Director Edgar Wright, who discovered Bryan Lee O'Malley's story while doing the press tour for his brilliant "Shaun of the Dead," attacks the material with giddy exuberance. The source material, about a Canadian slacker who must fantastically defeat his new love interest's seven evil-exes in order to continue dating her, is rendered with as much reverence for Nintendo, Sega Genesis, Dance Dance Revolution, record stores, movies, coffee, Toronto and indie rock as it is comic books.

The movie moves along like an old-school Nintendo game (the original "Castlevania" was my favorite) as Scott Pilgrim powers through various "levels" of sorts against various "bosses" (exes), each confrontation including a "Street Fighter"-esque "vs" squaring off. When an ex is vanquished, they disintegrate into a pile of coins of varying degrees of value. There are weapons earned and lessons learned, but never at the expense of the movie's bodacious good time.

One of the things the movie instantly gets right (and the press gets wrong) is that the characters aren't just nerds and geeks, or even hipsters, but scenesters. They dominate a parallel universe most folks still don't realize exists. If you chuckle in the theater when Michael Cera, as the title character, is described as a lady killing Lothario, you've clearly never been part of any type of "scene" or hung out with anybody who plays in a band. Too skinny? Too smarmy? Never!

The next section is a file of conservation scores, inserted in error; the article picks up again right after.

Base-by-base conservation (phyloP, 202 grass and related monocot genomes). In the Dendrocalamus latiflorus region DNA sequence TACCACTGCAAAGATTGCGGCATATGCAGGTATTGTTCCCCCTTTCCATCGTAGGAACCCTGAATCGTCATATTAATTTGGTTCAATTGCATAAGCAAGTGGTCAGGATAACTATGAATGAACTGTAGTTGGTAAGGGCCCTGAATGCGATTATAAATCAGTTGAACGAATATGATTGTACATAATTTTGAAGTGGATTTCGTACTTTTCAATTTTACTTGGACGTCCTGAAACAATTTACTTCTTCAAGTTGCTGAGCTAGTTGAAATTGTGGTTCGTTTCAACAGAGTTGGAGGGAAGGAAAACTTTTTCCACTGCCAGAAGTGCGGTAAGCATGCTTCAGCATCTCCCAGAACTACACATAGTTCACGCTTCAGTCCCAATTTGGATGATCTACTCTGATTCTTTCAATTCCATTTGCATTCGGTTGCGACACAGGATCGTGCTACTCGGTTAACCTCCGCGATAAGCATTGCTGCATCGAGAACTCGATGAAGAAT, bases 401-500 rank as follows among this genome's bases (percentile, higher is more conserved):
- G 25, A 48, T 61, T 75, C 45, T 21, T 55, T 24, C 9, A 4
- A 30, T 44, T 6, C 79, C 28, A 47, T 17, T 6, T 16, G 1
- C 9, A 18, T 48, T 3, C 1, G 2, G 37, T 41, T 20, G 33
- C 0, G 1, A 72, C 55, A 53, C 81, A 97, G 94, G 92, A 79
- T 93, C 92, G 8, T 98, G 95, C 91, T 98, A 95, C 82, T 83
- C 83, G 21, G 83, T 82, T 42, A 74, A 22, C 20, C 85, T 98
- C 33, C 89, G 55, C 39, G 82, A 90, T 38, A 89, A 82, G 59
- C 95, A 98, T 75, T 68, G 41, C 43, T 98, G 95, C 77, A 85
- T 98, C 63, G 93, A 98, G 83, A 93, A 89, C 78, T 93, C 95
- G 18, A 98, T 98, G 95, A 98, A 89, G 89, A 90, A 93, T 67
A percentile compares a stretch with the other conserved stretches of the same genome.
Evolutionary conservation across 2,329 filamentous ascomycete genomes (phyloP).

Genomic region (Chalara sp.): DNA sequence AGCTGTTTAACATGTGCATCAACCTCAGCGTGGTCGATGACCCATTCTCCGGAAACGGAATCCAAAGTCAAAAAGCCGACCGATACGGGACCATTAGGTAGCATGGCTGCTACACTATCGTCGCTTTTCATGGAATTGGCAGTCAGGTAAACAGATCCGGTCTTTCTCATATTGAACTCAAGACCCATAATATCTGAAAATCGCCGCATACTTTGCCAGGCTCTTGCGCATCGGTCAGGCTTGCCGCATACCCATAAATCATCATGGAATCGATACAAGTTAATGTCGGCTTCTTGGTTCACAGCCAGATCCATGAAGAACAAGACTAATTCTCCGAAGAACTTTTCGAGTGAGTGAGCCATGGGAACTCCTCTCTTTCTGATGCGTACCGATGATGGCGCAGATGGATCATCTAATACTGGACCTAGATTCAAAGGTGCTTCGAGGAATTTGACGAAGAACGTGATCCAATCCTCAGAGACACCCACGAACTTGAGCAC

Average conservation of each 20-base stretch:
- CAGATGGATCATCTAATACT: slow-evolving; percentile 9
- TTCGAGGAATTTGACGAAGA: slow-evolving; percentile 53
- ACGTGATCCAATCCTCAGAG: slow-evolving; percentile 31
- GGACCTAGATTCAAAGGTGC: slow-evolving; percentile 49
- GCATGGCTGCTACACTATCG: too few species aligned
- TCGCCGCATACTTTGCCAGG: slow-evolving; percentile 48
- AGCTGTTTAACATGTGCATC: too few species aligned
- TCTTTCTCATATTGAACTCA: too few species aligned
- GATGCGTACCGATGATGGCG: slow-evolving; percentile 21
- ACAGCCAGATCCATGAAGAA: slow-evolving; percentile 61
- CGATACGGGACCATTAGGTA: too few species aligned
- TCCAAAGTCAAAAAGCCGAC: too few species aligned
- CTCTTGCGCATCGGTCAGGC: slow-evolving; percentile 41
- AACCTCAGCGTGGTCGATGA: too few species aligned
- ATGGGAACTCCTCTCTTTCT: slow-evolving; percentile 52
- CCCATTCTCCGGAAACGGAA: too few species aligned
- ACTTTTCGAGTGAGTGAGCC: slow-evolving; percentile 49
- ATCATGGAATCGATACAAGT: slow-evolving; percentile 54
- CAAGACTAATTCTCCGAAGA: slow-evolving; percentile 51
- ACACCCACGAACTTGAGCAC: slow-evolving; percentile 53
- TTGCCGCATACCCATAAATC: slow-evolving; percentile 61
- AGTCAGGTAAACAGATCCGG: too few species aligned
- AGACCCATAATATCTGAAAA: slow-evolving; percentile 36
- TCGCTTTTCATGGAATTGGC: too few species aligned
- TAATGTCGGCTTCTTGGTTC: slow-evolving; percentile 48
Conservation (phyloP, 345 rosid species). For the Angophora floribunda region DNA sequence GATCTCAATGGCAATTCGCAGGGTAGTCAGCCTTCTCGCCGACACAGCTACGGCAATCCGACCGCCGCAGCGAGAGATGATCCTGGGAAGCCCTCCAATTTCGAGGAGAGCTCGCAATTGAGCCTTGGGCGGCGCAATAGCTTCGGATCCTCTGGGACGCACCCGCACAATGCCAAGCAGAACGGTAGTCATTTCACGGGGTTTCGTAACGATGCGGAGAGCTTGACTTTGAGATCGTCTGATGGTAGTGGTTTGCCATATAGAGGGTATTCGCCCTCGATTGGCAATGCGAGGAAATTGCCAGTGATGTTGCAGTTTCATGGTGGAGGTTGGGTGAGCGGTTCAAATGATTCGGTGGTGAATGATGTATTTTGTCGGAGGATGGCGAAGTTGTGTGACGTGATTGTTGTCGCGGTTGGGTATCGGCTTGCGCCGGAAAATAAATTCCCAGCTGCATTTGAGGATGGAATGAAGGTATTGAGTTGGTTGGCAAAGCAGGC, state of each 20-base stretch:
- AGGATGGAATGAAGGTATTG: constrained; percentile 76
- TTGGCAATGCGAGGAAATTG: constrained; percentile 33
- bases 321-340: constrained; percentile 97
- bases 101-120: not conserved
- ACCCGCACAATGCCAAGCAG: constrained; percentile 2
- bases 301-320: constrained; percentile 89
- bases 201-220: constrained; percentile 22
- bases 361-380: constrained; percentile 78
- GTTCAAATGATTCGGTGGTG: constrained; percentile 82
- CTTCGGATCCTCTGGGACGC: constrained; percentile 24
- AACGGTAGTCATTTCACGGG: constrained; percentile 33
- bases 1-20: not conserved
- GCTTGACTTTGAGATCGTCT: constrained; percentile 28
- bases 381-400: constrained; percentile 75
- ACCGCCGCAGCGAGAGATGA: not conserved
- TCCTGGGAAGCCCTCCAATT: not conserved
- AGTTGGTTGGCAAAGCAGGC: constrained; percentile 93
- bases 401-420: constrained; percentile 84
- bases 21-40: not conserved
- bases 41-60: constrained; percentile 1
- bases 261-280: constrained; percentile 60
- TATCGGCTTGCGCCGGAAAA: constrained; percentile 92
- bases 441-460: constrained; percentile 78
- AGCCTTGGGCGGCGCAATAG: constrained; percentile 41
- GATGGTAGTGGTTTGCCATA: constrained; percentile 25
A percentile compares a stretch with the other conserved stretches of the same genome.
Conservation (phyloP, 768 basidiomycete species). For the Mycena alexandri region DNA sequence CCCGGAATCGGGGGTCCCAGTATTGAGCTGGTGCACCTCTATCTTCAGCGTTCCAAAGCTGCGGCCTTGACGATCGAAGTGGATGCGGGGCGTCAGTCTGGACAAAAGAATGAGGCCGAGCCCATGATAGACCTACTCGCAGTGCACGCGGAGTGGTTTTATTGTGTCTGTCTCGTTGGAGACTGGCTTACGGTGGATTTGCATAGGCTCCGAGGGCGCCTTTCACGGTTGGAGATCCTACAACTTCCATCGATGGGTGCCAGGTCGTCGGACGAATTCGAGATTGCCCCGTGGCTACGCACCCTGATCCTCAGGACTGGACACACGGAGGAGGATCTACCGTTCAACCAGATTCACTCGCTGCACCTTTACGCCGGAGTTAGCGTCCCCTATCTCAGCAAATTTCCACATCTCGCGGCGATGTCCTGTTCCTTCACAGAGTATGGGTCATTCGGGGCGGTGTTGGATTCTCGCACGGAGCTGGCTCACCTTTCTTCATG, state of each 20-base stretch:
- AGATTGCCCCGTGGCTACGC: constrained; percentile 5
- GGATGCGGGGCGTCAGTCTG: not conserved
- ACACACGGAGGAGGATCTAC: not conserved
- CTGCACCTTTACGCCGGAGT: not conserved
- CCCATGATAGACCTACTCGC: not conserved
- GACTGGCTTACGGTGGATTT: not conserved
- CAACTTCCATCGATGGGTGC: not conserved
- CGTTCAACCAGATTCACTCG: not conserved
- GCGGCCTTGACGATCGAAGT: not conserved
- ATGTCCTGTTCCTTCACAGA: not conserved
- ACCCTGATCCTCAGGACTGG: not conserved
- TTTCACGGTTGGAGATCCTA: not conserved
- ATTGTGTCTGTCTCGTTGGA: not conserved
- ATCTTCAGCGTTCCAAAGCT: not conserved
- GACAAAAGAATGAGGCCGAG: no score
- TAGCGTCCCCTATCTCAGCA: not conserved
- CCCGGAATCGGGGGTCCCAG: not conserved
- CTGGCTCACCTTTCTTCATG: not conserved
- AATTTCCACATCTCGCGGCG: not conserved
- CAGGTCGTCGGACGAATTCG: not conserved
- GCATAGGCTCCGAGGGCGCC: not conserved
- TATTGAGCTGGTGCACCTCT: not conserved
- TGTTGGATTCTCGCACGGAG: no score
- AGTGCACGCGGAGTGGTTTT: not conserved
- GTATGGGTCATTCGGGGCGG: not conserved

A lot of folks have complained that Cera basically plays himself in every movie. But I find that if the movie is good (check), the supporting cast capable (check) and the material strong (the story is decent enough, with the style making up for its failings), watching Cera play a variation on the same character doesn't bother me at all. Molly Ringwald. Andrew McCarthy. Judd Nelson. Hello?

Throughout the story, Scott Pilgrim can be a jerk (especially to women), which is one of the sly and subtle reasons that Wright was genius to cast Cera, because we still like him, even then.